(o) Standard deduction and/or personal exemption adjusted annually for inflation, but the 2023 inflation adjustment was not available at time of publication, so table reflects actual 2022 amount(s).
(p) Colorado, North Dakota, and South Carolina include the federal standard deduction in their income starting point.
(q) Connecticut has a complex set of phaseout provisions. For each single taxpayer whose Connecticut AGI exceeds $56,500, the amount of the taxpayer’s Connecticut taxable income to which the 3 percent tax rate applies shall be reduced by $1,000 for each $5,000, or fraction thereof, by which the taxpayer’s Connecticut AGI exceeds said amount. Any such amount will have a tax rate of 5 percent instead of 3 percent. Additionally, each single taxpayer whose Connecticut AGI exceeds $200,000 shall pay an amount equal to $90 for each $5,000, or fraction thereof, by which the taxpayer’s Connecticut AGI exceeds $200,000 but is less than $500,000, and by an additional $50 for each $5,000, or fraction thereof, by which the taxpayer’s AGI exceeds $500,000, up to a maximum payment of $3,150. For each MFJ taxpayer whose Connecticut AGI exceeds $100,500, the amount of the taxpayer’s Connecticut taxable income to which the 3 percent tax rate applies shall be reduced by $2,000 for each $5,000, or fraction thereof, by which the taxpayer’s Connecticut AGI exceeds said amount. Any such amount of Connecticut taxable income to which, as provided in the preceding sentence, the 3 percent tax rate does not apply shall be an amount to which the 5 percent tax rate shall apply. Each MFJ taxpayer whose Connecticut AGI exceeds $400,000 shall pay, in addition to the amount above, an amount equal to $180 for each $10,000, or fraction thereof, by which the taxpayer’s Connecticut AGI exceeds $400,000, up to a maximum of $5,400, and a further $100 for each $10,000, or fraction thereof, by which Connecticut AGI exceeds $1 million, up to a combined maximum payment of $6,300.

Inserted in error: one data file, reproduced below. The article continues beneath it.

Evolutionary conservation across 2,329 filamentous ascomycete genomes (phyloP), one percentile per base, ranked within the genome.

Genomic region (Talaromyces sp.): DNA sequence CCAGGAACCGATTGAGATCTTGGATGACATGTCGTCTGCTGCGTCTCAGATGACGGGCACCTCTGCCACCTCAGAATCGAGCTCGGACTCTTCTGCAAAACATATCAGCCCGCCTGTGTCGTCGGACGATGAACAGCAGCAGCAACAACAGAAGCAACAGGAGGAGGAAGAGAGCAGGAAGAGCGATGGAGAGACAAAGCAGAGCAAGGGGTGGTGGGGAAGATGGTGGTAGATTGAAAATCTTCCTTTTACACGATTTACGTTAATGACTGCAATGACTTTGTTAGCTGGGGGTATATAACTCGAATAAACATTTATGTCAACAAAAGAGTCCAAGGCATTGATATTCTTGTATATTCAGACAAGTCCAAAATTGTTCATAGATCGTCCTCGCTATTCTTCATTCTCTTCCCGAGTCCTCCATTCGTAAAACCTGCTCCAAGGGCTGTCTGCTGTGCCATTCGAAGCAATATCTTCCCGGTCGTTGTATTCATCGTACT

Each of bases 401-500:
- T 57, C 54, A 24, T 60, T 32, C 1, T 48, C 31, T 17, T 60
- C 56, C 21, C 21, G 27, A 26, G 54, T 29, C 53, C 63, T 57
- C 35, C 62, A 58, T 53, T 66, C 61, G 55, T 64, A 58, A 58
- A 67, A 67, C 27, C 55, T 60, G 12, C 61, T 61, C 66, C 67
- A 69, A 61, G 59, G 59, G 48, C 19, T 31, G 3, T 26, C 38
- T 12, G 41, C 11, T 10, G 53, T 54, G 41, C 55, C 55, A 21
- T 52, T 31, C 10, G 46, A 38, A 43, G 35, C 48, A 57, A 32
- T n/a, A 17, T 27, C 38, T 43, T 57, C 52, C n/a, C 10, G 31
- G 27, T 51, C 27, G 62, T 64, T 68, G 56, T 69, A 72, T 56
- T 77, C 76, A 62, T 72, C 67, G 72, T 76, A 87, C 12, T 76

(r) Connecticut taxpayers are also given personal tax credits (1-75%) based upon adjusted gross income.
(s) Connecticut’s personal exemption phases out by $1,000 for each $1,000, or fraction thereof, by which a single filer’s Connecticut AGI exceeds $30,000 and a MFJ filer’s Connecticut AGI exceeds $48,000.
(t) In addition to the personal income tax rates, Delaware imposes a tax on lump-sum distributions.
(v) Additionally, Hawaii allows any taxpayer, other than a corporation, acting as a business entity in more than one state and required by law to file a return, to report and pay a tax of 0.5 percent of its annual gross sales (1) where the taxpayer’s only activities in Hawaii consist of sales, (2) when the taxpayer does not own or rent real estate or tangible personal property, and (3) when the taxpayer’s annual gross sales in or into Hawaii do not exceed $100,000. Haw. Rev. Stat. § 235-51 (2015).
(w) Deduction and/or exemption tied to federal tax system. Federal deductions and exemptions are indexed for inflation, and where applicable, the tax year 2023 inflation-adjusted amounts are shown.
(x) As of June 1, 2017, taxpayers cannot claim the personal exemption if their adjusted gross income exceeds $250,000 (single filers) or $500,000 (MFJ).
(y) $1,000 is a base exemption. If dependents meet certain conditions, filers can take an additional $1,500 exemption for each.
(z) Standard deduction and personal exemptions are combined: $4,500 for single and married filing separately; $9,000 MFJ and head of household.